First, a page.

The paddles correct cross-over by being quite unstable on your hand. They have only one strap for your middle finger and being shaped like an arrow-head with a unique skeg design on the bottom they straighten themselves up in the water. A bit like the tail on a weather vane keeping it pointing into the wind, the skeg likes to keep the paddle pointing straight up the lane. So, if you cross over the centre line in your stroke technique, the paddle tries to straighten you up and you feel this - instant feedback you are doing something wrong!

The Finis Agility Paddle

Whilst the Freestyler is all about hand entry and extension forwards underwater, the Agility paddle focuses on the next part of the stroke - the catch itself.

It's strapless design is immediately noticeable:
That's not just comfy on the hand, it means you have to keep a light pressure on the paddle during the catch and pull (good technique) or it will literally fall off!

The curvature of the underside of the paddle also helps guide you into a high elbow catch position at the front of the stroke. Perfect for intermediate swimmers looking to develop their catch technique:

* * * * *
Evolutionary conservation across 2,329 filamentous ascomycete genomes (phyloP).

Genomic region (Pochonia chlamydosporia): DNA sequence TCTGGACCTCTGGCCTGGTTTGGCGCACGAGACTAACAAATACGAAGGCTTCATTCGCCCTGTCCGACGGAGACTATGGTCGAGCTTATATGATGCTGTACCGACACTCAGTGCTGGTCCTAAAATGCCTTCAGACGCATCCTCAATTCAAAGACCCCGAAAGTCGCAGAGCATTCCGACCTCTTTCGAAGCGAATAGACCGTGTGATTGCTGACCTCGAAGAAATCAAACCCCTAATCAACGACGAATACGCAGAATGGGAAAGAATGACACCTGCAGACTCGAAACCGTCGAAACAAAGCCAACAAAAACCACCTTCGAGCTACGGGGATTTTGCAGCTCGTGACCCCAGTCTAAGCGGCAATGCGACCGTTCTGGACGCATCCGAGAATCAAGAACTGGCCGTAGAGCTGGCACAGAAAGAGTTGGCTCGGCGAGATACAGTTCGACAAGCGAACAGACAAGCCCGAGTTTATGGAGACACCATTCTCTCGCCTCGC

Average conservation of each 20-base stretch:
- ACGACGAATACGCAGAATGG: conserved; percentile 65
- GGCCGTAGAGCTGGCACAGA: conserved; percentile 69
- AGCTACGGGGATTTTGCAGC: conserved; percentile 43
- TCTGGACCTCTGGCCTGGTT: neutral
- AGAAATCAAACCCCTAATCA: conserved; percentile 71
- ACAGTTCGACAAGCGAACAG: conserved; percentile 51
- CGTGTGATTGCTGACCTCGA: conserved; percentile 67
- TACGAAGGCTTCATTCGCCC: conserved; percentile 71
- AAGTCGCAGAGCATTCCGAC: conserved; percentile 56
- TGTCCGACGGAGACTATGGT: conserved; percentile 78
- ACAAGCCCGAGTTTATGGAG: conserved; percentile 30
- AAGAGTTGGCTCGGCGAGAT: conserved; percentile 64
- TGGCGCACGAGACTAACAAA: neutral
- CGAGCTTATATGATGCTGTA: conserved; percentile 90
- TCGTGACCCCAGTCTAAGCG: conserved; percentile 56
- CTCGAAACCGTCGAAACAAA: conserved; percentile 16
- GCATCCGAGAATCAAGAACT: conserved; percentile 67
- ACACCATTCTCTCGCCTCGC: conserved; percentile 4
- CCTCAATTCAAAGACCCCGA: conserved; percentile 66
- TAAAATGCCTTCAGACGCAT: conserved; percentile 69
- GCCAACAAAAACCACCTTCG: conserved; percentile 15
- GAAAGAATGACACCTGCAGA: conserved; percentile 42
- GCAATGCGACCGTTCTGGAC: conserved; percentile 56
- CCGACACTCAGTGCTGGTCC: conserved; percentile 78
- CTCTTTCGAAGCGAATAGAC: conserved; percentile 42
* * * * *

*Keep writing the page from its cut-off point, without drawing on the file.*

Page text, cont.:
#add pic#

Find out more and purchase here:

The Finis ISO Paddles

The newest paddle in the Finis line-up and a brilliant paddle for intermediate to advanced swimmers.

The paddle is non-symmetrical, such that it creates an imbalance in the catch and pull phases of the stroke, which forces you to apply more pressure on either side of the paddle in order to maintain an effective pull-through underwater.

The side-blade of the paddle can be on the outside of the hand (yellow paddle on right hand, black on left) which engages the lat muscles during the pull. Or swap hands (yellow paddle on left hand, black on right) and the blade is on the inside, engaging the chest and bicep groups:

You actually don't have to think too much to get the most from these paddles. Swim in both positions, control the pull pathway, then remove the paddles and voilà - improved awareness and coordination of your catch and pull.

The ISO paddle is one of those designs that makes you think "damn why didn't I think of that?". A fantastic idea beautifully executed!

Find out more and purchase in our shop here:

Swim Smooth!

Friday, February 08, 2019

Training The Right And Wrong Way For Distance Swimming

First up, don't miss episode 12 of our most recent podcast with THE MAN - 6 time Ironman World Champion Dave Scott:

Dave joins us all the way from Boulder for a passionate discussion on training, racing, nutrition and why your mindset is so important. Don't miss it!

We receive a lot of emails at Swim Smooth but sometimes you get one you just want to share with every swimmer you meet because they will learn something from it. Here's one such example, Nicolai talking about his swimming and how he's improved it:

Hi Swim Smooth ,

Im an elite/pro triathlete from Denmark.